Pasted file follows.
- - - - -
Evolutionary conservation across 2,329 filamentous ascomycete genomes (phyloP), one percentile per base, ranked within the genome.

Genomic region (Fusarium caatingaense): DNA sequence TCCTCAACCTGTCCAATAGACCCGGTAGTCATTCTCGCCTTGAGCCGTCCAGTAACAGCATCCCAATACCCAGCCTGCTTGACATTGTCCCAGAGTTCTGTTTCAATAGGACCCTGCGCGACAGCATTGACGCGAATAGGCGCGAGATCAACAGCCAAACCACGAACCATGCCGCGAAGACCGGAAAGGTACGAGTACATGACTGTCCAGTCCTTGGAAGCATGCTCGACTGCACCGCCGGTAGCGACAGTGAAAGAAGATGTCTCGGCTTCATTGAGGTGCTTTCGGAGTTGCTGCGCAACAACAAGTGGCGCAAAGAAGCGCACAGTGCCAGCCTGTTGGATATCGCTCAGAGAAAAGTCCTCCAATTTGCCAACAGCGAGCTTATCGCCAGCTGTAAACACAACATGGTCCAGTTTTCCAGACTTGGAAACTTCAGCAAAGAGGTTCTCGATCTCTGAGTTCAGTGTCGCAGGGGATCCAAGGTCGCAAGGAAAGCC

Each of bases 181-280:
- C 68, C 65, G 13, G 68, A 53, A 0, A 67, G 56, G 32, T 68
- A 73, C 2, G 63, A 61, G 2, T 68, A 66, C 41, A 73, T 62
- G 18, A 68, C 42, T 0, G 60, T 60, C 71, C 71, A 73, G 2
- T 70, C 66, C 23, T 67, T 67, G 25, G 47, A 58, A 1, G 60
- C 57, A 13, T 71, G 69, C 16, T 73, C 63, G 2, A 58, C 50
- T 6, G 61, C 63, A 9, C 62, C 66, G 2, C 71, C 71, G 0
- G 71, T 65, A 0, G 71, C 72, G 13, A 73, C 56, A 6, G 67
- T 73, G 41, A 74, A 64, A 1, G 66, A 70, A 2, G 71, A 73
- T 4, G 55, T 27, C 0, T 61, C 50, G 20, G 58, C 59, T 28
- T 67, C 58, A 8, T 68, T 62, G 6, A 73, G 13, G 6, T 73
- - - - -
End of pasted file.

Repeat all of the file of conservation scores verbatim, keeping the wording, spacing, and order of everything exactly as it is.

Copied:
Evolutionary conservation across 2,329 filamentous ascomycete genomes (phyloP), one percentile per base, ranked within the genome.

Genomic region (Fusarium caatingaense): DNA sequence TCCTCAACCTGTCCAATAGACCCGGTAGTCATTCTCGCCTTGAGCCGTCCAGTAACAGCATCCCAATACCCAGCCTGCTTGACATTGTCCCAGAGTTCTGTTTCAATAGGACCCTGCGCGACAGCATTGACGCGAATAGGCGCGAGATCAACAGCCAAACCACGAACCATGCCGCGAAGACCGGAAAGGTACGAGTACATGACTGTCCAGTCCTTGGAAGCATGCTCGACTGCACCGCCGGTAGCGACAGTGAAAGAAGATGTCTCGGCTTCATTGAGGTGCTTTCGGAGTTGCTGCGCAACAACAAGTGGCGCAAAGAAGCGCACAGTGCCAGCCTGTTGGATATCGCTCAGAGAAAAGTCCTCCAATTTGCCAACAGCGAGCTTATCGCCAGCTGTAAACACAACATGGTCCAGTTTTCCAGACTTGGAAACTTCAGCAAAGAGGTTCTCGATCTCTGAGTTCAGTGTCGCAGGGGATCCAAGGTCGCAAGGAAAGCC

Each of bases 181-280:
- C 68, C 65, G 13, G 68, A 53, A 0, A 67, G 56, G 32, T 68
- A 73, C 2, G 63, A 61, G 2, T 68, A 66, C 41, A 73, T 62
- G 18, A 68, C 42, T 0, G 60, T 60, C 71, C 71, A 73, G 2
- T 70, C 66, C 23, T 67, T 67, G 25, G 47, A 58, A 1, G 60
- C 57, A 13, T 71, G 69, C 16, T 73, C 63, G 2, A 58, C 50
- T 6, G 61, C 63, A 9, C 62, C 66, G 2, C 71, C 71, G 0
- G 71, T 65, A 0, G 71, C 72, G 13, A 73, C 56, A 6, G 67
- T 73, G 41, A 74, A 64, A 1, G 66, A 70, A 2, G 71, A 73
- T 4, G 55, T 27, C 0, T 61, C 50, G 20, G 58, C 59, T 28
- T 67, C 58, A 8, T 68, T 62, G 6, A 73, G 13, G 6, T 73